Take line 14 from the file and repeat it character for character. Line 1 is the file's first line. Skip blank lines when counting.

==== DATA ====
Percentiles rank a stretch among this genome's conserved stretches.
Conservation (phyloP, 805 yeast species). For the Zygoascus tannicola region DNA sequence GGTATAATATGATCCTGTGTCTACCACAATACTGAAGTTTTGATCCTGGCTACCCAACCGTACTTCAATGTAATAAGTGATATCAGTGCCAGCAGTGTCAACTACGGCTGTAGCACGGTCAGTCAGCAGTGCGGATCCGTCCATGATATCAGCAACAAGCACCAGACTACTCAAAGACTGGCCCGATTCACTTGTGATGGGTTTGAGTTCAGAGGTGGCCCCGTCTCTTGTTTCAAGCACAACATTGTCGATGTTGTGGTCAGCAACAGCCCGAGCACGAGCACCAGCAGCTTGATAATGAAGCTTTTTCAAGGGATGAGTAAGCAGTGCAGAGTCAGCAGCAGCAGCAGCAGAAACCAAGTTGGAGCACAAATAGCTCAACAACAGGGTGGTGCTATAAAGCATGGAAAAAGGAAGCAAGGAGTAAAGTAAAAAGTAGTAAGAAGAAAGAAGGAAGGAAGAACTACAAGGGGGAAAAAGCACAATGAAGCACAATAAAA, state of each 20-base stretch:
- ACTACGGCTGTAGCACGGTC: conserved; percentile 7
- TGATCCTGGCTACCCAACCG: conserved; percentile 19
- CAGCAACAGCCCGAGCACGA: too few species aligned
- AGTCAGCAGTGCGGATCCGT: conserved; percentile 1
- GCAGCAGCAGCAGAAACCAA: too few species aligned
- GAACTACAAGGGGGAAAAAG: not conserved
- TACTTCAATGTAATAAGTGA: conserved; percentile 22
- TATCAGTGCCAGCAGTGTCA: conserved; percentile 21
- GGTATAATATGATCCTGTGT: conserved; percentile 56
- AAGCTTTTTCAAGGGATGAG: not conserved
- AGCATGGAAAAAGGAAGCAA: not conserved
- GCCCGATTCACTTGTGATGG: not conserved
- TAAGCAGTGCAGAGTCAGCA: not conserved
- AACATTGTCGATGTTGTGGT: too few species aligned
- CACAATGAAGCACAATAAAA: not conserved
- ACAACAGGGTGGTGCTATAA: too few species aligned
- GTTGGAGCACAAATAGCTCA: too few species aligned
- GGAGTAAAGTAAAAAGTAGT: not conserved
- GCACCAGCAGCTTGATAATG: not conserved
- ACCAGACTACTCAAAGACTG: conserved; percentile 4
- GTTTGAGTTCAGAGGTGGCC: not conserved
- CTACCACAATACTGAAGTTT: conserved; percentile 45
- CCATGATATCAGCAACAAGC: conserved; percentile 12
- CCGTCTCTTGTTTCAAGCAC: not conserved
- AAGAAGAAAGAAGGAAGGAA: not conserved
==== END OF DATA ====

- GCCCGATTCACTTGTGATGG: not conserved